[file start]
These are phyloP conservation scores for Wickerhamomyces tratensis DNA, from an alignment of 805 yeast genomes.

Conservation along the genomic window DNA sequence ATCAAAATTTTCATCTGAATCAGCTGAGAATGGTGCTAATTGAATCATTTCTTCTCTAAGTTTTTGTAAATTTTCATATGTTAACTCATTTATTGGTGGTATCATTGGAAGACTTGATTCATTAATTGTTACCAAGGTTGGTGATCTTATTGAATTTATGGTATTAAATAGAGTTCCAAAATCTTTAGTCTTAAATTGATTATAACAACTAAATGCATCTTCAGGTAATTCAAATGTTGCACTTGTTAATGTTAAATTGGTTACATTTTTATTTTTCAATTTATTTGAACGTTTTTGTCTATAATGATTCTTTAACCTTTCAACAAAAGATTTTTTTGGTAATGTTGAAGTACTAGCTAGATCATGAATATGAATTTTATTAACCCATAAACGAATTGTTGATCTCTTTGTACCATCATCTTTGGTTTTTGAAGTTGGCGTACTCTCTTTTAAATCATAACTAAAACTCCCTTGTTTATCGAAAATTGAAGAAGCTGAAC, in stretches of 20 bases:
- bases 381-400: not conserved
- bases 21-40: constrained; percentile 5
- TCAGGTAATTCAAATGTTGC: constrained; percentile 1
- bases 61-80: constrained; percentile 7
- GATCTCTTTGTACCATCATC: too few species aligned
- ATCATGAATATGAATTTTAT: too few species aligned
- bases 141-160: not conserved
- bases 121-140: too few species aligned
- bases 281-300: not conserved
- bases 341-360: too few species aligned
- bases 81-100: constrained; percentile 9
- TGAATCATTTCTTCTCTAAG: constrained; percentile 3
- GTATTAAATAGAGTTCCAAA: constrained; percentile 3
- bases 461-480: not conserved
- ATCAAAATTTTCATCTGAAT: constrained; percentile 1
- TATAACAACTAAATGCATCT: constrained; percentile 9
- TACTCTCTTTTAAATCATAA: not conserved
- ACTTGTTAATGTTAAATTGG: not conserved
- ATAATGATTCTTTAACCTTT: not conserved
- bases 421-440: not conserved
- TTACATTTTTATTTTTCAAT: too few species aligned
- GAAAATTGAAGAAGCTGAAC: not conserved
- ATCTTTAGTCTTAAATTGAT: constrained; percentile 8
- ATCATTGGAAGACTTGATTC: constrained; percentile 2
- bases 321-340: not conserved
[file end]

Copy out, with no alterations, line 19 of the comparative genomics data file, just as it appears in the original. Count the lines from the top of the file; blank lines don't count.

- TACTCTCTTTTAAATCATAA: not conserved